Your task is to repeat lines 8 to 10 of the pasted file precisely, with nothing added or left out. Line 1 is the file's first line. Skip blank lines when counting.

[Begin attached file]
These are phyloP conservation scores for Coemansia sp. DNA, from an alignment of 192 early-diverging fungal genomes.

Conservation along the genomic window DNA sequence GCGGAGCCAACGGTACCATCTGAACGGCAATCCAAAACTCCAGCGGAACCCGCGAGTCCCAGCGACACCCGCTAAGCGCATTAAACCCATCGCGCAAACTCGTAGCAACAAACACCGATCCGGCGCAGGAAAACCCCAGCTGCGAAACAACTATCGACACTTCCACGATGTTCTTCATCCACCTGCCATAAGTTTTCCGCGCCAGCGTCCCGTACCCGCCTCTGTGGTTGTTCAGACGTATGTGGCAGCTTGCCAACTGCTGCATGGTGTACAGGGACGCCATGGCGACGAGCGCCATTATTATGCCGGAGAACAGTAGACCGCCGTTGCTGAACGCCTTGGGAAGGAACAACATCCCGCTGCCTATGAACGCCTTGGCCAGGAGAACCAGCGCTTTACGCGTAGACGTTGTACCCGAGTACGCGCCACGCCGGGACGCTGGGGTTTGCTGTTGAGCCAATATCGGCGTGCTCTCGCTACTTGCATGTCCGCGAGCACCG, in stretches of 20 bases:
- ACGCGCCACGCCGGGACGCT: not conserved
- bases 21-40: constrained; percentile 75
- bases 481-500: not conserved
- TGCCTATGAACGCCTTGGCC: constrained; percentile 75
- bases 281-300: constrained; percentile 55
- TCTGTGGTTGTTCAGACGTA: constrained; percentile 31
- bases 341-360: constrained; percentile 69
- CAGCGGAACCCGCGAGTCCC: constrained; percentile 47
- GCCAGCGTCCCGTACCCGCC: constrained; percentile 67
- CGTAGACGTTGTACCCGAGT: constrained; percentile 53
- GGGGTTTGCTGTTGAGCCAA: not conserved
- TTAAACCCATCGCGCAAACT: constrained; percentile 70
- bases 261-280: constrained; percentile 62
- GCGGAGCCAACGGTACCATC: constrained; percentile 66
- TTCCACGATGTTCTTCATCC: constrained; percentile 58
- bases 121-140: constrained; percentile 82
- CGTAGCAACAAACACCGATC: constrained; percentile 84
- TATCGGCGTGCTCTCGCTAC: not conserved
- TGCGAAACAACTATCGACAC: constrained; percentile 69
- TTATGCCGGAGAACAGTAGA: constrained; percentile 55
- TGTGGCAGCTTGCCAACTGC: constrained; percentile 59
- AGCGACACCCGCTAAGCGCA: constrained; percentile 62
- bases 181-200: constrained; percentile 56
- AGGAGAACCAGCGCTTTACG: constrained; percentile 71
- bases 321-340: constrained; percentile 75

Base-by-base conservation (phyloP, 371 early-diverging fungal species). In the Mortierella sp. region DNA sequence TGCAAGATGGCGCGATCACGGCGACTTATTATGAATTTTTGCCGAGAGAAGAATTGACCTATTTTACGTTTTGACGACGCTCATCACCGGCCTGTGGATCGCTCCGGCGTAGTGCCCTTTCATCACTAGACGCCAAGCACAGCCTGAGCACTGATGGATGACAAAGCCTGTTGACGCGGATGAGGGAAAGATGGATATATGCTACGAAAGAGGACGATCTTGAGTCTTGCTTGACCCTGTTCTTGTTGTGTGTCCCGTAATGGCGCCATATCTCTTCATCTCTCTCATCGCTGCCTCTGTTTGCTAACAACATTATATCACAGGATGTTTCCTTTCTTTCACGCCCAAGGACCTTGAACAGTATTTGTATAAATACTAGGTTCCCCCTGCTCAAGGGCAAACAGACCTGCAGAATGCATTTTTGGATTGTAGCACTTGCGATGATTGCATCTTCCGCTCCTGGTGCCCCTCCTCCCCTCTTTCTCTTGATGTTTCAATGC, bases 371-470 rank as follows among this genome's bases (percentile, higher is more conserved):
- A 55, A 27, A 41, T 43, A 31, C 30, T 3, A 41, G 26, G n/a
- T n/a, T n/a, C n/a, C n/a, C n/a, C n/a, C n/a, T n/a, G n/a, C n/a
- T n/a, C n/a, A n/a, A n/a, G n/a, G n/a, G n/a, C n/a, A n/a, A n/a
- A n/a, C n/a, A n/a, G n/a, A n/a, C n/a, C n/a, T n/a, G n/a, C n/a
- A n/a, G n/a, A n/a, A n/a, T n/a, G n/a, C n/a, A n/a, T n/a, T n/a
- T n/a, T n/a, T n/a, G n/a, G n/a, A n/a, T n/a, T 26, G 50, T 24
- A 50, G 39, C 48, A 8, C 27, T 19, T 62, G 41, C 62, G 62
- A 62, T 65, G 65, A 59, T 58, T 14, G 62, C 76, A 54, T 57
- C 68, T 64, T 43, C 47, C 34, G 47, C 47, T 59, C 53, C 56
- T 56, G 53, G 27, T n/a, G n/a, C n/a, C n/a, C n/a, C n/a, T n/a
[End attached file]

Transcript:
- TCTGTGGTTGTTCAGACGTA: constrained; percentile 31
- bases 341-360: constrained; percentile 69
- CAGCGGAACCCGCGAGTCCC: constrained; percentile 47